Friday, May 24, 2024

BrahMos-NG & LCA Tejas Export Pairing: A Lucrative Opportunity In The Offing?

By Aritra Banerjee

The BrahMos Next-Generation missile is slated to make its maiden flight in the next 24 months. It has been revealed that the BrahMos NG will be integrated with the LCA Tejas. The BrahMos-NG missile will be ready for production in two-three years after the missile’s first flight. Officials from BrahMos Aerospace have highlighted on the sidelines of DefExpo 2022 that the BrahMos-NG’s weight would be around 50% lower than the present operational air-launched variant. This significant weight reduction would allow the BrahMos-NG to be mounted on the LCA Tejas.

It has been learnt that during the development phase, the BrahMos-NG is being integrated on the SU-30 MKI and will later be integrated on the LCA Tejas and other Indian Air Force fighter aircraft as well. The present BrahMos air-launched variant weighs approximately 2.65 tonnes. The BrahMos-NG is expected to be significantly lighter at around 1.33 tonnes. This weight reduction will allow the SU-30 MKI to carry four BrahMos-NGs and the LCA Tejas to carry two BrahMos-NGs as part of its weapons payload.

New Delhi has already exported the BrahMos missile system to the Philippines in a $375 million mega defence deal, and at least 16 countries have seen the LCA Tejas as a lucrative product offering. A market survey published in November last year placed Tejas as one of the best LCAs in the global market. With both the BrahMos missiles and LCA Tejas being a sought-after export option, would the export pairing of the BrahMos-NG and LCA Tejas boost India’sIndia’s stature in the global market as it aims to meet an ambitious defence export target?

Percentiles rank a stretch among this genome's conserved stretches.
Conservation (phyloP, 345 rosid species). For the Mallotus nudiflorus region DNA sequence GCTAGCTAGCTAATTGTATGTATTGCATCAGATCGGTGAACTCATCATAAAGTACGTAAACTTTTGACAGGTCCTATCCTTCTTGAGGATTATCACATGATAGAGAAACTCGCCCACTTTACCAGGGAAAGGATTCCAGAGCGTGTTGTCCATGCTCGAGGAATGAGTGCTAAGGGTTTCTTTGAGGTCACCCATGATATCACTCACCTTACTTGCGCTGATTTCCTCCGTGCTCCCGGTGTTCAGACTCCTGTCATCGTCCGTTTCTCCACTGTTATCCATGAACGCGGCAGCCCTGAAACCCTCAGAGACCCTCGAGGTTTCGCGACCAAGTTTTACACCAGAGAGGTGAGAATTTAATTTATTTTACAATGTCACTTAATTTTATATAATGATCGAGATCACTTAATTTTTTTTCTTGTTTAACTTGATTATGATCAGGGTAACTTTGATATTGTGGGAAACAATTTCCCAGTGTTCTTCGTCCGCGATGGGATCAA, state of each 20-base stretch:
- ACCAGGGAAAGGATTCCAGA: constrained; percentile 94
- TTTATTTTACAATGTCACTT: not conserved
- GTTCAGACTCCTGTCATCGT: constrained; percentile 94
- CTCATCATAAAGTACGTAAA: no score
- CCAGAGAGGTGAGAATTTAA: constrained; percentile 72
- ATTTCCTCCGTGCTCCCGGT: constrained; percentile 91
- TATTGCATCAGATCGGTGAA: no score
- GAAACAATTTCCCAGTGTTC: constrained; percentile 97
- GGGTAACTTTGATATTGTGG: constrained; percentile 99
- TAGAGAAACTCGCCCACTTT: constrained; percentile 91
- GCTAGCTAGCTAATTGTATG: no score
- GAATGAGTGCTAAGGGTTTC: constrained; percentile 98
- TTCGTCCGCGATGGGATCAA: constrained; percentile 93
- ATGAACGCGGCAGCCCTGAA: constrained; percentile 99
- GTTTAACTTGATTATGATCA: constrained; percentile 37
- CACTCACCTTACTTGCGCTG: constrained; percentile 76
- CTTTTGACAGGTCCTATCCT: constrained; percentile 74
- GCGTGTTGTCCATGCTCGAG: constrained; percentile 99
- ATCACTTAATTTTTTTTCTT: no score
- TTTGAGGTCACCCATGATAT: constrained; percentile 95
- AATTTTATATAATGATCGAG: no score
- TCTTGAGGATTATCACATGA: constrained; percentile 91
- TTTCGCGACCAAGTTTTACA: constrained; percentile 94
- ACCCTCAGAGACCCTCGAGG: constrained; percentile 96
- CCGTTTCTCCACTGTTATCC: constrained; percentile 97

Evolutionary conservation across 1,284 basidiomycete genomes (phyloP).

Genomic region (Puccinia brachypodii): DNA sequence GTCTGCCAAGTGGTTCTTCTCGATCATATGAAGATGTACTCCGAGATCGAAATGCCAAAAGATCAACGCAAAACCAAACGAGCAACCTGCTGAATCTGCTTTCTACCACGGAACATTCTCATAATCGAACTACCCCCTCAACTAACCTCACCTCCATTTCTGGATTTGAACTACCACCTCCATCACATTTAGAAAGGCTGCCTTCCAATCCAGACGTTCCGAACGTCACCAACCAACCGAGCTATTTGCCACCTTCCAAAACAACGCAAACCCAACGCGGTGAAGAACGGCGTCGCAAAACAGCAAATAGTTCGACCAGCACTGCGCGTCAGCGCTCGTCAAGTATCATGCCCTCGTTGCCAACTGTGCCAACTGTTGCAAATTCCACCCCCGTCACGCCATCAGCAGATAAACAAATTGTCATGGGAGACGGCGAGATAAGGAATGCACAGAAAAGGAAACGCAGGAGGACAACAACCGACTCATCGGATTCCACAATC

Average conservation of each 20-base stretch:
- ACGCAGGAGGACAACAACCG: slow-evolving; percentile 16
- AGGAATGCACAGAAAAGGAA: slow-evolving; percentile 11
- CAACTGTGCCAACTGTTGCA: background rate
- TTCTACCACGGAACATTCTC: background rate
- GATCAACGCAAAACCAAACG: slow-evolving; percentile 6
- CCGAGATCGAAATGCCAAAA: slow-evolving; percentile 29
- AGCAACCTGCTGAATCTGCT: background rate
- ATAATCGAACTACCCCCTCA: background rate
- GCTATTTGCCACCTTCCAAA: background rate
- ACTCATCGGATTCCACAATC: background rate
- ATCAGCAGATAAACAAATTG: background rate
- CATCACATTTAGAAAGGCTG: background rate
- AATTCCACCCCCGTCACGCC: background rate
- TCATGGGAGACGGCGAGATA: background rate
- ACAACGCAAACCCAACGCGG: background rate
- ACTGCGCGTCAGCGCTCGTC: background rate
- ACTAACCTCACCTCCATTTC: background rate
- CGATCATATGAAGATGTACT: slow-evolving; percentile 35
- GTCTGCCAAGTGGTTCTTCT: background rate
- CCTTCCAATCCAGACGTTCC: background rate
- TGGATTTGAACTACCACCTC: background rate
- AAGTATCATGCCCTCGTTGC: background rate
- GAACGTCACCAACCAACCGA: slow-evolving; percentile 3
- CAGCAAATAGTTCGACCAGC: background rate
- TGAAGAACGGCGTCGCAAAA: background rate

Leading American defence and aerospace analyst and editor Steve Trimble shared his take on the export potential of the LCA Tejas and BrahMos-NG pairing. He told IADB, “Brahmos NG is a potent weapon on any platform, but there are three important considerations that could limit India’s ability to export the system on the Tejas Mk-1A. First, Brahmos NG requires a long-range, over-the-horizon targeting system. In many cases, it may not be possible for the Tejas to use its own sensors to find, identify and fix targets. So any customer that acquires the Brahmos NG for Tejas will need to use or create its own system.”

“Secondly, exporting weapon systems abroad is difficult in the best of circumstances, but particularly hard without a meaningful commitment by the domestic operator. So potential buyers may look to see whether the Indian Air Force equips the Brahmos NG on the Tejas Mk-1A first before seriously considering it. Thirdly, Russia’s presence in the program could make it difficult for some countries to sign an order for the foreseeable future, or until the existing sanctions regime expires or is withdrawn,” Trimble concluded in his assessment.

However, former IAF Vice Chief of the Air Staff, Air Marshal BN Ghokale (r), expressed his optimism towards the paring in the global export market. He told IADB, “I am hopeful that this combination [LCA Tejas integrated with BrahMos NG] is a great idea for export to South East Asian countries. It will also be good for India’sIndia’s presence in Indo-Pacific.” It is now a waiting game before the BrahMos-NG is successfully integrated into the LCA Tejas, with the pairing being seen as India’s next big defence export offering.

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